The issue takes on added importance as Western officials debate whether to send the rebels weaponry in an attempt to help them gain the upper hand over Gaddafi's superior troops.
“Libyans as a whole—and I am one of them—want a civilian democracy, not dictatorship, not tribalism and not one based on violence or terrorism,” said Abdel-Hafidh Ghoga, vice chairman of the opposition's National Provisional Council.
The council, based in Benghazi, was formed to represent the opposition in the eastern Libyan cities that shook off control of the central government in a series of popular uprisings that began Feb. 15.
In Washington, the chairman of the Intelligence Committee in the House of Representatives was among several key lawmakers cautioning that the U.S. and its allies needed to know much more about the rebel forces before providing them with weapons.
Mike Rogers, a Republican from Michigan, said on NBC television's “Meet the Press” that there may be strains of al-Qaida within the rebel ranks and the NATO-led coalition in the campaign against Gaddafi should proceed with caution before arming them.
Libya's opposition has said any extremists among their ranks would be few in number, and Gaddafi's own punishing campaigns crushed Islamic militants in the country years ago.
British Foreign Secretary William Hague said Sunday that his country would neither arm the rebels nor send ground troops to Libya.
“We have taken no decision to arm the rebels, the opposition, the pro-democracy people—whatever one wants to call them,” he told the BBC.
A British diplomatic team arrived Saturday in the rebels' de facto capital of Benghazi to speak to members of the opposition council to learn more about their aims, British officials said Sunday.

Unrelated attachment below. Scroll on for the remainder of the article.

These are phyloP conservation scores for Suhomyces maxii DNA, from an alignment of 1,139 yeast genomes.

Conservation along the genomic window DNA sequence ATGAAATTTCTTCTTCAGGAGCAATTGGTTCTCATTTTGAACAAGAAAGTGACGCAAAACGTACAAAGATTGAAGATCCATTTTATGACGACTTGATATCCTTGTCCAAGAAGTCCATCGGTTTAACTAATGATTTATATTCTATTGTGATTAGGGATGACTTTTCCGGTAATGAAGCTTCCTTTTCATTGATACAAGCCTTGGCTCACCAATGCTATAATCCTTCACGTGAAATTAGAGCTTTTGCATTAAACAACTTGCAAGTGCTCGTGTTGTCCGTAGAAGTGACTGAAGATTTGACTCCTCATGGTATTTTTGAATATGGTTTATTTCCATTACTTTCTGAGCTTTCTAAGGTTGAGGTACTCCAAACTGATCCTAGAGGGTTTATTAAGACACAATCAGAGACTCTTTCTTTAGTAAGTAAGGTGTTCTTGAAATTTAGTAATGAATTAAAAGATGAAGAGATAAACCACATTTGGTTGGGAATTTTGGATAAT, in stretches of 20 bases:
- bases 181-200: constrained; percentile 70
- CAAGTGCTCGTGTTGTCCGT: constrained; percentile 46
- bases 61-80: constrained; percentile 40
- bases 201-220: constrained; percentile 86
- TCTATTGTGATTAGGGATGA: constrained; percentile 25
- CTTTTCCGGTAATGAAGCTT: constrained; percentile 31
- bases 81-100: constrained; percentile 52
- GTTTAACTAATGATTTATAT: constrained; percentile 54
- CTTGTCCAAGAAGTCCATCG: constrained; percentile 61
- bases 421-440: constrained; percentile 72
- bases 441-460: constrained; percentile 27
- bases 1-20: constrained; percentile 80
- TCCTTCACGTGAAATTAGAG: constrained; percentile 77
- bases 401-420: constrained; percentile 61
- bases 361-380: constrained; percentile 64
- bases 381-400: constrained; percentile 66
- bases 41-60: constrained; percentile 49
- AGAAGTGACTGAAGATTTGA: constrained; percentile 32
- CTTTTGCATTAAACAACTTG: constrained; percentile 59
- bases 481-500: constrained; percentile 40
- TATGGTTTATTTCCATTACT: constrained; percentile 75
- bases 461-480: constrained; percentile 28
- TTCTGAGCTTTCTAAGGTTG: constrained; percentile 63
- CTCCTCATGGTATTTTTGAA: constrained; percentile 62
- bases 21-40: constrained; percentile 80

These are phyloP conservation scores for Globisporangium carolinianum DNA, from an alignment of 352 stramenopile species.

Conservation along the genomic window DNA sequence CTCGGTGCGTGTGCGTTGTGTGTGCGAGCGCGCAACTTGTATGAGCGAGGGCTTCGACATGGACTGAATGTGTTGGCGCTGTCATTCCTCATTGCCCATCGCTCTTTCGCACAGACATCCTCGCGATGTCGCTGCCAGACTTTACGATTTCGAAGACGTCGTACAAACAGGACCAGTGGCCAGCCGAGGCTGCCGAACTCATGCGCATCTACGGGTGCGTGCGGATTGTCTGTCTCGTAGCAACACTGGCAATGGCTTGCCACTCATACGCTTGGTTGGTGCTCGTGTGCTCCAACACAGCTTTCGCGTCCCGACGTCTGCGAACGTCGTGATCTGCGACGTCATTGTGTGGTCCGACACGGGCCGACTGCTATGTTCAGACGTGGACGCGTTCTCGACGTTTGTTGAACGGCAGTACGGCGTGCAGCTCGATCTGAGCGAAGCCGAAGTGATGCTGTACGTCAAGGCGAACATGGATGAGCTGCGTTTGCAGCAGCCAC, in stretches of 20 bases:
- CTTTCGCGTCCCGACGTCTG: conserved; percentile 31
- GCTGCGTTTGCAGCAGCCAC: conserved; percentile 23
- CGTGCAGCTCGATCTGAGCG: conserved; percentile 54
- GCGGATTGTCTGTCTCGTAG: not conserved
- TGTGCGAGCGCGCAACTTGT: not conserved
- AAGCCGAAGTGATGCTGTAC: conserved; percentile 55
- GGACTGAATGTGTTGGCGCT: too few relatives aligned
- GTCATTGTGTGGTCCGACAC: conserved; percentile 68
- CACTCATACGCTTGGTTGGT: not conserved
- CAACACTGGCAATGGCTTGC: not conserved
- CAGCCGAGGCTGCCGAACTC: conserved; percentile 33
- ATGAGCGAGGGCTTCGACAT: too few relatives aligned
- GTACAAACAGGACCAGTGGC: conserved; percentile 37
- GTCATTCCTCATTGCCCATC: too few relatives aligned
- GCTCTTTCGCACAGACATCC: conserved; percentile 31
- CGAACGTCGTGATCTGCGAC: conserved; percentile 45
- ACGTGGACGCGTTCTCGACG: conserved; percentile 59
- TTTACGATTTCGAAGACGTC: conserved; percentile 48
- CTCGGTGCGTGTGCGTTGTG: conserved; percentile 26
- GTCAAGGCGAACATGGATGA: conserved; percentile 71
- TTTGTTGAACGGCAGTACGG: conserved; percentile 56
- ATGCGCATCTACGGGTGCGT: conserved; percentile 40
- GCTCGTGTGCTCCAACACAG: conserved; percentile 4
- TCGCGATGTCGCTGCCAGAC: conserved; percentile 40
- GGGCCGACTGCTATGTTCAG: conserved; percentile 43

Other fighting Sunday was concentrated around the strategic oil town of Brega, as it has been repeatedly during weeks of back-and-forth battling along Libya's eastern coast. The rebels, backed by airstrikes, made incremental advances.
Rebels fired truck-mounted rocket launchers, then moved to avoid government counter-strikes, suggesting improving tactics and training.
In Tripoli, an opposition supporter said Sunday that anxiety was spreading in areas of the capital as dozens of people disappear in pre-dawn raids, apparently carried out by Gaddafi's security apparatus.
“They pick them up from their houses and they disappear. We don't know if they're still alive or dead,” said the activist who spoke on condition he not be identified to avoid arrest.
He also described the city as being locked down, saying many people were staying at home, shops were closed and hundreds of cars were lining up for hours at gas stations as people hoard supplies.
The U.S. was to have stopped flying strike missions in Libya as of Sunday after it passed control of the air operation to NATO last week. But alliance spokeswoman Oana Lungescu said the U.S. approved a request to extend that role until Monday because of “poor weather conditions over the last few days.” She did not elaborate. AP